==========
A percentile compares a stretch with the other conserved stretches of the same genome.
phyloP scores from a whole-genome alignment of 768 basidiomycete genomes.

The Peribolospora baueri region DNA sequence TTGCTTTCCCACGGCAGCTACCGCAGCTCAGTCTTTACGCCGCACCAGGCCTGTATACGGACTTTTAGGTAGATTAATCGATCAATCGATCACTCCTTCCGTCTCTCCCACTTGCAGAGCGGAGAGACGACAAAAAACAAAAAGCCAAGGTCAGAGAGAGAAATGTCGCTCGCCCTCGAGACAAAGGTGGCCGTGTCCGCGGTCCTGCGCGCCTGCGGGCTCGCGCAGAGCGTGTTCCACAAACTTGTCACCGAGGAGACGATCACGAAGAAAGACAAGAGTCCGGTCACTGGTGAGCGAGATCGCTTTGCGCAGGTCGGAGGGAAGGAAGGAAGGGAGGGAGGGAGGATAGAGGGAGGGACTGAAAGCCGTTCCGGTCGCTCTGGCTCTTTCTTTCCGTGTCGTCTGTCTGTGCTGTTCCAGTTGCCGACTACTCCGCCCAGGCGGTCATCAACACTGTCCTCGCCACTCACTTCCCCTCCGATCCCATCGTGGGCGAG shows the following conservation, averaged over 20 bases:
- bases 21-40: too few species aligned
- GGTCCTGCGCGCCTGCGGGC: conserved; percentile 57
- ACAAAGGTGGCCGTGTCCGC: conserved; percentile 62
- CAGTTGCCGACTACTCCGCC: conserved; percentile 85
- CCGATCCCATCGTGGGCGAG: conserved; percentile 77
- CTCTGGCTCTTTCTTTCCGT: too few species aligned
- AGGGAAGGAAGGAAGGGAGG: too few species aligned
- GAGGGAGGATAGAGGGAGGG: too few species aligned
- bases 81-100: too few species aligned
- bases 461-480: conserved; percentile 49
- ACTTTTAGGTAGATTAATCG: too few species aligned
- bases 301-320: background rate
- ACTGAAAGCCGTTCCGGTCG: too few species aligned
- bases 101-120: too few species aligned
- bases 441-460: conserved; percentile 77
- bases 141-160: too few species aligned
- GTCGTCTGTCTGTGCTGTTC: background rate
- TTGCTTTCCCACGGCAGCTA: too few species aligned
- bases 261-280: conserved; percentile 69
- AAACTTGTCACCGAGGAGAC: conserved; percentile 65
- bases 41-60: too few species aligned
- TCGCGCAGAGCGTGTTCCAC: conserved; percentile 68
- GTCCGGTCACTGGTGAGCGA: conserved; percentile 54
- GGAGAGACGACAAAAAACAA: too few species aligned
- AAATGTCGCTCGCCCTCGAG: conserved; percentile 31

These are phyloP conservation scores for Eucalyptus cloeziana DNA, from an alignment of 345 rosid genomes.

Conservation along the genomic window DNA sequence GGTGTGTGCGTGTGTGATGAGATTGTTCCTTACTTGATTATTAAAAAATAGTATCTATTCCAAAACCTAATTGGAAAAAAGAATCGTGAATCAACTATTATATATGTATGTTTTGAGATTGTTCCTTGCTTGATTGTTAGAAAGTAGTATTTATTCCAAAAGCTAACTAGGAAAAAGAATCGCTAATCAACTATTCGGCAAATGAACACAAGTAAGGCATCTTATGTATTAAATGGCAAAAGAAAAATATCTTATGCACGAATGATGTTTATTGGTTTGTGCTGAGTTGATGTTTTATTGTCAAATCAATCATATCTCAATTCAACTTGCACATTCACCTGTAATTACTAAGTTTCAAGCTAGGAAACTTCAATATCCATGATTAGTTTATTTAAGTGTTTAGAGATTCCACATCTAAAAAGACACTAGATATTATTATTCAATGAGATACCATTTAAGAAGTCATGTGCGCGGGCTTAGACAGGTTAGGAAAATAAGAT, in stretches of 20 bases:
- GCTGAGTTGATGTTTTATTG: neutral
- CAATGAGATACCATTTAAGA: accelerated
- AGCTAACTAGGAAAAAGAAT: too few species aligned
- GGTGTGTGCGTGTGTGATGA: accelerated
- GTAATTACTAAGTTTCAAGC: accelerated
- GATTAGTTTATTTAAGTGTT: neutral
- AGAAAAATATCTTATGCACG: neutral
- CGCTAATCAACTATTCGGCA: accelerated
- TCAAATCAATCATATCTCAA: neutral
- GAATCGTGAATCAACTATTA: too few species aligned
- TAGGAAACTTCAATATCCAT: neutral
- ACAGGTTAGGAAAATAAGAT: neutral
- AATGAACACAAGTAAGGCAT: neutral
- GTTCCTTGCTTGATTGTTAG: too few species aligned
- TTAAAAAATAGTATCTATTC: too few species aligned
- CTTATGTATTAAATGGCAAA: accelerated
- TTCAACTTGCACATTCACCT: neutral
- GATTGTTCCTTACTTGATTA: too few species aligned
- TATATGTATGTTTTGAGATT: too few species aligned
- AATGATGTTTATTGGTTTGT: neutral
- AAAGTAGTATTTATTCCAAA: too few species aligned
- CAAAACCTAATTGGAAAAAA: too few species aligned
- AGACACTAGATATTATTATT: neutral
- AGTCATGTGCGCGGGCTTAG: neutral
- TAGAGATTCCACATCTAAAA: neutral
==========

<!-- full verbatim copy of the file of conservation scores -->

A percentile compares a stretch with the other conserved stretches of the same genome.
phyloP scores from a whole-genome alignment of 768 basidiomycete genomes.

The Peribolospora baueri region DNA sequence TTGCTTTCCCACGGCAGCTACCGCAGCTCAGTCTTTACGCCGCACCAGGCCTGTATACGGACTTTTAGGTAGATTAATCGATCAATCGATCACTCCTTCCGTCTCTCCCACTTGCAGAGCGGAGAGACGACAAAAAACAAAAAGCCAAGGTCAGAGAGAGAAATGTCGCTCGCCCTCGAGACAAAGGTGGCCGTGTCCGCGGTCCTGCGCGCCTGCGGGCTCGCGCAGAGCGTGTTCCACAAACTTGTCACCGAGGAGACGATCACGAAGAAAGACAAGAGTCCGGTCACTGGTGAGCGAGATCGCTTTGCGCAGGTCGGAGGGAAGGAAGGAAGGGAGGGAGGGAGGATAGAGGGAGGGACTGAAAGCCGTTCCGGTCGCTCTGGCTCTTTCTTTCCGTGTCGTCTGTCTGTGCTGTTCCAGTTGCCGACTACTCCGCCCAGGCGGTCATCAACACTGTCCTCGCCACTCACTTCCCCTCCGATCCCATCGTGGGCGAG shows the following conservation, averaged over 20 bases:
- bases 21-40: too few species aligned
- GGTCCTGCGCGCCTGCGGGC: conserved; percentile 57
- ACAAAGGTGGCCGTGTCCGC: conserved; percentile 62
- CAGTTGCCGACTACTCCGCC: conserved; percentile 85
- CCGATCCCATCGTGGGCGAG: conserved; percentile 77
- CTCTGGCTCTTTCTTTCCGT: too few species aligned
- AGGGAAGGAAGGAAGGGAGG: too few species aligned
- GAGGGAGGATAGAGGGAGGG: too few species aligned
- bases 81-100: too few species aligned
- bases 461-480: conserved; percentile 49
- ACTTTTAGGTAGATTAATCG: too few species aligned
- bases 301-320: background rate
- ACTGAAAGCCGTTCCGGTCG: too few species aligned
- bases 101-120: too few species aligned
- bases 441-460: conserved; percentile 77
- bases 141-160: too few species aligned
- GTCGTCTGTCTGTGCTGTTC: background rate
- TTGCTTTCCCACGGCAGCTA: too few species aligned
- bases 261-280: conserved; percentile 69
- AAACTTGTCACCGAGGAGAC: conserved; percentile 65
- bases 41-60: too few species aligned
- TCGCGCAGAGCGTGTTCCAC: conserved; percentile 68
- GTCCGGTCACTGGTGAGCGA: conserved; percentile 54
- GGAGAGACGACAAAAAACAA: too few species aligned
- AAATGTCGCTCGCCCTCGAG: conserved; percentile 31

These are phyloP conservation scores for Eucalyptus cloeziana DNA, from an alignment of 345 rosid genomes.

Conservation along the genomic window DNA sequence GGTGTGTGCGTGTGTGATGAGATTGTTCCTTACTTGATTATTAAAAAATAGTATCTATTCCAAAACCTAATTGGAAAAAAGAATCGTGAATCAACTATTATATATGTATGTTTTGAGATTGTTCCTTGCTTGATTGTTAGAAAGTAGTATTTATTCCAAAAGCTAACTAGGAAAAAGAATCGCTAATCAACTATTCGGCAAATGAACACAAGTAAGGCATCTTATGTATTAAATGGCAAAAGAAAAATATCTTATGCACGAATGATGTTTATTGGTTTGTGCTGAGTTGATGTTTTATTGTCAAATCAATCATATCTCAATTCAACTTGCACATTCACCTGTAATTACTAAGTTTCAAGCTAGGAAACTTCAATATCCATGATTAGTTTATTTAAGTGTTTAGAGATTCCACATCTAAAAAGACACTAGATATTATTATTCAATGAGATACCATTTAAGAAGTCATGTGCGCGGGCTTAGACAGGTTAGGAAAATAAGAT, in stretches of 20 bases:
- GCTGAGTTGATGTTTTATTG: neutral
- CAATGAGATACCATTTAAGA: accelerated
- AGCTAACTAGGAAAAAGAAT: too few species aligned
- GGTGTGTGCGTGTGTGATGA: accelerated
- GTAATTACTAAGTTTCAAGC: accelerated
- GATTAGTTTATTTAAGTGTT: neutral
- AGAAAAATATCTTATGCACG: neutral
- CGCTAATCAACTATTCGGCA: accelerated
- TCAAATCAATCATATCTCAA: neutral
- GAATCGTGAATCAACTATTA: too few species aligned
- TAGGAAACTTCAATATCCAT: neutral
- ACAGGTTAGGAAAATAAGAT: neutral
- AATGAACACAAGTAAGGCAT: neutral
- GTTCCTTGCTTGATTGTTAG: too few species aligned
- TTAAAAAATAGTATCTATTC: too few species aligned
- CTTATGTATTAAATGGCAAA: accelerated
- TTCAACTTGCACATTCACCT: neutral
- GATTGTTCCTTACTTGATTA: too few species aligned
- TATATGTATGTTTTGAGATT: too few species aligned
- AATGATGTTTATTGGTTTGT: neutral
- AAAGTAGTATTTATTCCAAA: too few species aligned
- CAAAACCTAATTGGAAAAAA: too few species aligned
- AGACACTAGATATTATTATT: neutral
- AGTCATGTGCGCGGGCTTAG: neutral
- TAGAGATTCCACATCTAAAA: neutral